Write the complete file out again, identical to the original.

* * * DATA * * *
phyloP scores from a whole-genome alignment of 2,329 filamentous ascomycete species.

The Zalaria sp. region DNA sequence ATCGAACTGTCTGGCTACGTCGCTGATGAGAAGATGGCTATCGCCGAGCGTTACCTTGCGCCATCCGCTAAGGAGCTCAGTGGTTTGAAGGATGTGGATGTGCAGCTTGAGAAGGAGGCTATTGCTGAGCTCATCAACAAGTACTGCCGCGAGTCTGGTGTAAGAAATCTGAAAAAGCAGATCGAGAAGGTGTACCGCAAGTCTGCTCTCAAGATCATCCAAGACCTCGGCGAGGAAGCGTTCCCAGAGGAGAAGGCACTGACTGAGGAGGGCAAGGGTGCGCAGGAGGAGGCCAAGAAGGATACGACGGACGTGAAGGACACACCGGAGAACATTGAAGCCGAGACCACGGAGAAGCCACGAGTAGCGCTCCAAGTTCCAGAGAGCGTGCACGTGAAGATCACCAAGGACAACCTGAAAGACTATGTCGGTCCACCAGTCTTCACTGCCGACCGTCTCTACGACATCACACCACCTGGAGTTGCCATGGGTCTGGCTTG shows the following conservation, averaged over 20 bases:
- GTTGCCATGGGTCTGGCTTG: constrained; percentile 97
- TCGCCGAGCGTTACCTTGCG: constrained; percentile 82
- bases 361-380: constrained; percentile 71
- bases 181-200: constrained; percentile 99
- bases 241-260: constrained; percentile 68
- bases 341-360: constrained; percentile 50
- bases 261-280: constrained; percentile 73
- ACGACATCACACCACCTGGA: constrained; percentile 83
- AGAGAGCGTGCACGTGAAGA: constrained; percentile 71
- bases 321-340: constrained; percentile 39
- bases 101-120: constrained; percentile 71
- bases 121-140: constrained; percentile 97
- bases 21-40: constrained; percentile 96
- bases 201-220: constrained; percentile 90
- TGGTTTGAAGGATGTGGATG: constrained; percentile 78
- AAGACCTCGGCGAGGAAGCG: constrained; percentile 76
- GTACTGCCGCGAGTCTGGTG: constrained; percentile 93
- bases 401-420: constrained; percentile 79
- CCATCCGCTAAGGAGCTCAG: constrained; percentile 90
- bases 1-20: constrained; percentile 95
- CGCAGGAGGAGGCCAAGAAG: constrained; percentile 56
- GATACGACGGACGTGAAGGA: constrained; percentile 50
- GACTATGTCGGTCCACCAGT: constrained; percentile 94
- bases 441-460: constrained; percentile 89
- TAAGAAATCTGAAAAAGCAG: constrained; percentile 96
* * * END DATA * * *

phyloP scores from a whole-genome alignment of 2,329 filamentous ascomycete species.

The Zalaria sp. region DNA sequence ATCGAACTGTCTGGCTACGTCGCTGATGAGAAGATGGCTATCGCCGAGCGTTACCTTGCGCCATCCGCTAAGGAGCTCAGTGGTTTGAAGGATGTGGATGTGCAGCTTGAGAAGGAGGCTATTGCTGAGCTCATCAACAAGTACTGCCGCGAGTCTGGTGTAAGAAATCTGAAAAAGCAGATCGAGAAGGTGTACCGCAAGTCTGCTCTCAAGATCATCCAAGACCTCGGCGAGGAAGCGTTCCCAGAGGAGAAGGCACTGACTGAGGAGGGCAAGGGTGCGCAGGAGGAGGCCAAGAAGGATACGACGGACGTGAAGGACACACCGGAGAACATTGAAGCCGAGACCACGGAGAAGCCACGAGTAGCGCTCCAAGTTCCAGAGAGCGTGCACGTGAAGATCACCAAGGACAACCTGAAAGACTATGTCGGTCCACCAGTCTTCACTGCCGACCGTCTCTACGACATCACACCACCTGGAGTTGCCATGGGTCTGGCTTG shows the following conservation, averaged over 20 bases:
- GTTGCCATGGGTCTGGCTTG: constrained; percentile 97
- TCGCCGAGCGTTACCTTGCG: constrained; percentile 82
- bases 361-380: constrained; percentile 71
- bases 181-200: constrained; percentile 99
- bases 241-260: constrained; percentile 68
- bases 341-360: constrained; percentile 50
- bases 261-280: constrained; percentile 73
- ACGACATCACACCACCTGGA: constrained; percentile 83
- AGAGAGCGTGCACGTGAAGA: constrained; percentile 71
- bases 321-340: constrained; percentile 39
- bases 101-120: constrained; percentile 71
- bases 121-140: constrained; percentile 97
- bases 21-40: constrained; percentile 96
- bases 201-220: constrained; percentile 90
- TGGTTTGAAGGATGTGGATG: constrained; percentile 78
- AAGACCTCGGCGAGGAAGCG: constrained; percentile 76
- GTACTGCCGCGAGTCTGGTG: constrained; percentile 93
- bases 401-420: constrained; percentile 79
- CCATCCGCTAAGGAGCTCAG: constrained; percentile 90
- bases 1-20: constrained; percentile 95
- CGCAGGAGGAGGCCAAGAAG: constrained; percentile 56
- GATACGACGGACGTGAAGGA: constrained; percentile 50
- GACTATGTCGGTCCACCAGT: constrained; percentile 94
- bases 441-460: constrained; percentile 89
- TAAGAAATCTGAAAAAGCAG: constrained; percentile 96